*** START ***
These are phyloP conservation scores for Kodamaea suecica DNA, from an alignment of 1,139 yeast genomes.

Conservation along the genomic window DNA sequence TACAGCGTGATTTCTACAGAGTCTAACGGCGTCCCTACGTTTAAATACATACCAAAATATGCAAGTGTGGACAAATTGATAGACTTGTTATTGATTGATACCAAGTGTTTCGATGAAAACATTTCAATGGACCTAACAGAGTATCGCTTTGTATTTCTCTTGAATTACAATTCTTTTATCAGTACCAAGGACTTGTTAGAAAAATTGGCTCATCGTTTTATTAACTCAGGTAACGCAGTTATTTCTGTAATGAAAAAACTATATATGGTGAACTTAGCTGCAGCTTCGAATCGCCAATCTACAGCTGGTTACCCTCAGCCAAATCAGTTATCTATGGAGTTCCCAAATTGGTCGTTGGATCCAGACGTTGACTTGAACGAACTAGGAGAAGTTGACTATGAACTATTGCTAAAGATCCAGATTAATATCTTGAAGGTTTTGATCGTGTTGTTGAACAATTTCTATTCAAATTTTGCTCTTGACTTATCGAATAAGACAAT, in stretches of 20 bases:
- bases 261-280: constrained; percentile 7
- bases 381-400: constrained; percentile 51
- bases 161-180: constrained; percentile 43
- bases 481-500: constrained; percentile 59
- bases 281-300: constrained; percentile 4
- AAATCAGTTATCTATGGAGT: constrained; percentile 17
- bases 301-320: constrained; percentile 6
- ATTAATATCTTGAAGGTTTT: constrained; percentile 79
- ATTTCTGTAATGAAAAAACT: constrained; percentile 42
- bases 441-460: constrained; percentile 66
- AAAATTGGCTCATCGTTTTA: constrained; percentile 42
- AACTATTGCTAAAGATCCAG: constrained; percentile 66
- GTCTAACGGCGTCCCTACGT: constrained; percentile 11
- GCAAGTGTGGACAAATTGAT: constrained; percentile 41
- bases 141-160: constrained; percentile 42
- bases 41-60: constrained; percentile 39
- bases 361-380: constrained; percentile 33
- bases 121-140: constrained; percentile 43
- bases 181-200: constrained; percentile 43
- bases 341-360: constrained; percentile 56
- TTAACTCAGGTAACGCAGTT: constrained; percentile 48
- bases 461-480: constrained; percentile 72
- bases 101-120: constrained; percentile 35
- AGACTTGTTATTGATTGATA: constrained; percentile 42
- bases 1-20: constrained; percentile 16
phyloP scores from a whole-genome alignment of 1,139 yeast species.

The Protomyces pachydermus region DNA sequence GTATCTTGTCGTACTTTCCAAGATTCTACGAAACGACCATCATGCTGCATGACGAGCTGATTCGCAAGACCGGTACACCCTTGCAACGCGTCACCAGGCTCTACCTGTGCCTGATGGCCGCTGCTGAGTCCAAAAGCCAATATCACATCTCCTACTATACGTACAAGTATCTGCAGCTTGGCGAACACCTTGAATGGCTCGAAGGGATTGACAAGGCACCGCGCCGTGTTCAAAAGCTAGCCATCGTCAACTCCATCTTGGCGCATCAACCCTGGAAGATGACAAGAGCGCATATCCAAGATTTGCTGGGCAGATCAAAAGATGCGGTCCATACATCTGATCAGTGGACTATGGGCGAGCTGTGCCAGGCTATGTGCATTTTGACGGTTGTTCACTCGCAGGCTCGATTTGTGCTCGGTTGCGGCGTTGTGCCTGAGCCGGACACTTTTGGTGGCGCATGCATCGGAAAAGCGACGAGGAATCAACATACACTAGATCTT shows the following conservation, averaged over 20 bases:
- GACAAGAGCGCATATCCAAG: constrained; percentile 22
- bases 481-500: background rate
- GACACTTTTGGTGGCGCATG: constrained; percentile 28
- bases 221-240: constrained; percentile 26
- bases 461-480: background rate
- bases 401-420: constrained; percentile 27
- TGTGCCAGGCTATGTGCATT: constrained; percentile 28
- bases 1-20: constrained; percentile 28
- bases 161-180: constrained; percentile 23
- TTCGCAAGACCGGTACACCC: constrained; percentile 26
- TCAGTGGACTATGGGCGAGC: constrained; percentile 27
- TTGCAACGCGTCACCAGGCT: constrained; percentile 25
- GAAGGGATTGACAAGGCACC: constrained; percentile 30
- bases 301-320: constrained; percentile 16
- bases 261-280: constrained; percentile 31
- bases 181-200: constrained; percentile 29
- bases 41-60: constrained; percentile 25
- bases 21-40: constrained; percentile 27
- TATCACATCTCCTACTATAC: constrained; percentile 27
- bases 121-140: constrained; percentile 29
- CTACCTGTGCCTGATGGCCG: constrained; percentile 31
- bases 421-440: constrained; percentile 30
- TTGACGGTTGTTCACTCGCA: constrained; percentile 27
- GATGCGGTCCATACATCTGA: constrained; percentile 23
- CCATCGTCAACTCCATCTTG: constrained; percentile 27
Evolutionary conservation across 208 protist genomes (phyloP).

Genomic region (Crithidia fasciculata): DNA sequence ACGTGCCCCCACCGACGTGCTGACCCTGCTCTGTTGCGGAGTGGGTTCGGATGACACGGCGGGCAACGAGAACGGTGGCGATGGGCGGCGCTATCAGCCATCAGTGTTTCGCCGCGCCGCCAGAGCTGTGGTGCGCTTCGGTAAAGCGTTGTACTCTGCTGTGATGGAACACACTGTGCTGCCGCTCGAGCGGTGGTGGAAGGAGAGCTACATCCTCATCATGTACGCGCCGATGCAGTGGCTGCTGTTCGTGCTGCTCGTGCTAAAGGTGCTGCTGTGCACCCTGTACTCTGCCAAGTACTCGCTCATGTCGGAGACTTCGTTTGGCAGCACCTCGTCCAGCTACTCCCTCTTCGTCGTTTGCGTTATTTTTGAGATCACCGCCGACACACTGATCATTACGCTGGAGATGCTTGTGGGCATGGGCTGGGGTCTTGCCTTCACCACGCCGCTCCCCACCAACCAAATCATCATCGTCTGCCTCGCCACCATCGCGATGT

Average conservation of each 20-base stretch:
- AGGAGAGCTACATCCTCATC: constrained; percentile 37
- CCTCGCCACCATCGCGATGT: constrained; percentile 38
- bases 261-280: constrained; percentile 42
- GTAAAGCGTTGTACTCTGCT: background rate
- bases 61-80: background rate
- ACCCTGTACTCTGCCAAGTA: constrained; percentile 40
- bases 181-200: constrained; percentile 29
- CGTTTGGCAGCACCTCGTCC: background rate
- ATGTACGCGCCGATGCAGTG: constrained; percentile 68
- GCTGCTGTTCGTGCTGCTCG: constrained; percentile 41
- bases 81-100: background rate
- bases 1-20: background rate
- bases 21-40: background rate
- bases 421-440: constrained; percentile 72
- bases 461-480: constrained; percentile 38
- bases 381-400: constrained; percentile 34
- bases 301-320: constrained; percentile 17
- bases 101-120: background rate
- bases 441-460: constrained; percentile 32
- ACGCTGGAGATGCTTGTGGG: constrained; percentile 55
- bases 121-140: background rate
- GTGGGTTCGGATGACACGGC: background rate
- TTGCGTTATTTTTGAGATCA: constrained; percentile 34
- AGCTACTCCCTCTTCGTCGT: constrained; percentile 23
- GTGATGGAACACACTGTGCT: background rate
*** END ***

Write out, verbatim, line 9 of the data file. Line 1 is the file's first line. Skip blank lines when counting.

- bases 301-320: constrained; percentile 6